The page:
The noiseless movement of the wind turbines makes clean energy generation aesthetically pleasing and helps make a statement about the companys transition to a greener planet. Airiva plans to use 80 percent recycled material in its production.

The solution is modular, and one can install an array of units to increase energy production at a facility. Even then, the Wind Fence wouldnt match the energy output of a massive horizontal turbine. But that isnt a target Airiva is trying to beat either.

The advantage of distributed energy systems is that they see fewer energy losses during transmissions since they are generated so close to the site of usage.

The company is still some distance away from installing its units commercially, though. Custom pilots could happen later this year, and the first orders will come in 2025.

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Ameya Paleja Ameya is a science writer based in Hyderabad, India. A Molecular Biologist at heart, he traded the micropipette to write about science during the pandemic and does not want to go back. He likes to write about genetics, microbes, technology, and public policy.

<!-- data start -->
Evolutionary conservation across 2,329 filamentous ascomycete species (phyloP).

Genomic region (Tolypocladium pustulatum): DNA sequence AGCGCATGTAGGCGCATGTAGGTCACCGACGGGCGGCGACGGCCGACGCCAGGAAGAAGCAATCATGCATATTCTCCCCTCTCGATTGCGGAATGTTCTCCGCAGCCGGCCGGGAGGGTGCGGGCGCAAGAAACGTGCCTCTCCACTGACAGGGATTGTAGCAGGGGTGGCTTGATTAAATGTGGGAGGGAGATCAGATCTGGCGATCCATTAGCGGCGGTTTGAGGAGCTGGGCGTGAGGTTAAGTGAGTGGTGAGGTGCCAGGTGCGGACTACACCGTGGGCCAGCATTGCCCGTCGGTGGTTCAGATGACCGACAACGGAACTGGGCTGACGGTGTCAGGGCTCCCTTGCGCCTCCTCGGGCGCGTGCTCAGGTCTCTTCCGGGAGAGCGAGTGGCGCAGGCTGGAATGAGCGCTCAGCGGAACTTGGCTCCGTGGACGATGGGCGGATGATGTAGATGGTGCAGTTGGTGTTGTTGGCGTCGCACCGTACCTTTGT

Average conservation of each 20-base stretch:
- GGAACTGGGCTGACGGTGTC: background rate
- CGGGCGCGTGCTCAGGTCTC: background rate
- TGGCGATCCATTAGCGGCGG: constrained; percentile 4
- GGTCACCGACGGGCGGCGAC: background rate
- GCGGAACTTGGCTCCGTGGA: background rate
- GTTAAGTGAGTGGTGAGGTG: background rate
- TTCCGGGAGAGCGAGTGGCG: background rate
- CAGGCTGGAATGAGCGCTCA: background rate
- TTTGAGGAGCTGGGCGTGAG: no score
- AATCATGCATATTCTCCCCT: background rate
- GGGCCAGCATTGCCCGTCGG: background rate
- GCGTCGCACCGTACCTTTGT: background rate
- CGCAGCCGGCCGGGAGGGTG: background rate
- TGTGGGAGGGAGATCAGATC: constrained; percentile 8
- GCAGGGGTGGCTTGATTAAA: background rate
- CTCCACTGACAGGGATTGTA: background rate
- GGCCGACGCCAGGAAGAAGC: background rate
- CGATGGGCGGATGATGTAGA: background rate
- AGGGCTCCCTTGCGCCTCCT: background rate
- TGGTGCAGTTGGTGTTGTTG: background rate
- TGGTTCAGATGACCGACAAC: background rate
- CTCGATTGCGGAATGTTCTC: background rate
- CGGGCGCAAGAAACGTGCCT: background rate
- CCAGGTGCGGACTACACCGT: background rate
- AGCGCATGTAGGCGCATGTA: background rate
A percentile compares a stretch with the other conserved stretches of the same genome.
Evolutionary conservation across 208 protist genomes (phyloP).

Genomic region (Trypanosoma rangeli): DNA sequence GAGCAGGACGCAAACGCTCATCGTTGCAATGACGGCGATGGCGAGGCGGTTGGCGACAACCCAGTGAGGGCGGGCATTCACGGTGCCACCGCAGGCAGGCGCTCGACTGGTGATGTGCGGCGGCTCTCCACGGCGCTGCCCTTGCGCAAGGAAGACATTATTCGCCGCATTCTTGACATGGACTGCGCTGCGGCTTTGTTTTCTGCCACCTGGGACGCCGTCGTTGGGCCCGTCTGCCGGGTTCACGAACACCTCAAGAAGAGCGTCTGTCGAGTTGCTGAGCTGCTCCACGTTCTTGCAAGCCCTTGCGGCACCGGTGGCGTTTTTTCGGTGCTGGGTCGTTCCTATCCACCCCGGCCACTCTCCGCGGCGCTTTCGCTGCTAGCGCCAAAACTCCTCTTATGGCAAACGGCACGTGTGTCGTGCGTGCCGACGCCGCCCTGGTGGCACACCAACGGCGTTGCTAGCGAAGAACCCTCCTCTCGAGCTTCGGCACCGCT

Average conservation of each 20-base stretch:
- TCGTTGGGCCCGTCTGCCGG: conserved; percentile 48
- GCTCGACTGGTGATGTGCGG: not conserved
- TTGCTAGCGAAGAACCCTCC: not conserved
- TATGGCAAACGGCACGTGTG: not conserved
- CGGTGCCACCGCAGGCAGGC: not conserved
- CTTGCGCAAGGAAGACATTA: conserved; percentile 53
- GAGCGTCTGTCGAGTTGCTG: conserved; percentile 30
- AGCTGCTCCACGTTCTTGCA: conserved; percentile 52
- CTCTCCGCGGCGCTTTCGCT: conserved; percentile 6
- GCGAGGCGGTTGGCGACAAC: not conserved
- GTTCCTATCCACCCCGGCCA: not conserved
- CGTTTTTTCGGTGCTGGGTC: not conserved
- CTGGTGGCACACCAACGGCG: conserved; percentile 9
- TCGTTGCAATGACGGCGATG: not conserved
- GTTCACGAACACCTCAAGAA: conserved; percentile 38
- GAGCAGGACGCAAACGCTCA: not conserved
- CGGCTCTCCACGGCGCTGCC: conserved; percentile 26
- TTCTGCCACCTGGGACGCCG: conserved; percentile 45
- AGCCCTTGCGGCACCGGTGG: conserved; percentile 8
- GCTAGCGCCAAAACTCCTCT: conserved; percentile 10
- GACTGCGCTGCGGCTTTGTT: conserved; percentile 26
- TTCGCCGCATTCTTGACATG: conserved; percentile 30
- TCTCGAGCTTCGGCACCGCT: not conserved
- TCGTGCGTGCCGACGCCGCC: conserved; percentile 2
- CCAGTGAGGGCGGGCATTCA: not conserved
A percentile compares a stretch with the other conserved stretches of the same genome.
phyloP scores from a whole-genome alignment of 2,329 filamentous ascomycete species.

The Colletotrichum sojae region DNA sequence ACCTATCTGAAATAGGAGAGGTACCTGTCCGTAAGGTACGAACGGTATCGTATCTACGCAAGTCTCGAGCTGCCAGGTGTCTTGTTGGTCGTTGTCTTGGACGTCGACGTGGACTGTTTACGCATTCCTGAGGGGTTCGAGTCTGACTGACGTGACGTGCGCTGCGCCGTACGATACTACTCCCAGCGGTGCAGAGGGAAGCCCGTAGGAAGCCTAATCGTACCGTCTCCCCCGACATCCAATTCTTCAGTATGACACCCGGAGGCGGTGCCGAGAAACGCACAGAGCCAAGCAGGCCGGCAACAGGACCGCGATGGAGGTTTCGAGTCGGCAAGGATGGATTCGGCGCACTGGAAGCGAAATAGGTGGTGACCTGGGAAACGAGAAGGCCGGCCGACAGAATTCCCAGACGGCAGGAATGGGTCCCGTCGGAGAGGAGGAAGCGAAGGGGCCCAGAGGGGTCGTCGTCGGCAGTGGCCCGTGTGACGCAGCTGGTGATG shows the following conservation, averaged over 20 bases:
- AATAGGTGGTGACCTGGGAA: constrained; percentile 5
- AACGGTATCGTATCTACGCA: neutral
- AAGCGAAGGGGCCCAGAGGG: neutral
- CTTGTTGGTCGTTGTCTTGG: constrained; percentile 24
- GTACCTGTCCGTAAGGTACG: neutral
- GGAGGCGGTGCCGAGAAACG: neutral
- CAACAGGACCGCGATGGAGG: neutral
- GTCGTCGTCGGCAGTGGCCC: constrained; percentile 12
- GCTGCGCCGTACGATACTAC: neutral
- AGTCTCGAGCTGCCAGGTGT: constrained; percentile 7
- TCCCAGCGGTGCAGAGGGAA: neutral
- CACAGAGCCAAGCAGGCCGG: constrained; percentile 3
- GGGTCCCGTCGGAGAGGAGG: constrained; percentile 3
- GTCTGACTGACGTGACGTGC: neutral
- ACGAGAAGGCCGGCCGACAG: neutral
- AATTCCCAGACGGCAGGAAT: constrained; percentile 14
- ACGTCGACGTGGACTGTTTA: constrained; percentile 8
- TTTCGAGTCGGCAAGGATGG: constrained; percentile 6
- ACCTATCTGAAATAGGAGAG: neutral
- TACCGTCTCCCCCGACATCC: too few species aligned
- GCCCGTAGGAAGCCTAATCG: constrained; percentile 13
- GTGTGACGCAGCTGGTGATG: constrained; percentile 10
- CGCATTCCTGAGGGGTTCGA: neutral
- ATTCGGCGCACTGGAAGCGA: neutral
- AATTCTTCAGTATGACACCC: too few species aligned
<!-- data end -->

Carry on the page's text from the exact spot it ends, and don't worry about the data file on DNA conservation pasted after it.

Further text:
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Super impressive wall of wind turbines yield 2,200 kWh of quiet energy - Interesting Engineering

Automating Prompt Engineering with DSPy and Haystack | by Maria Mestre | Jun, 2024 – Towards Data Science

Teach your LLM how to talk through examples Photo by Markus Winkler on Unsplash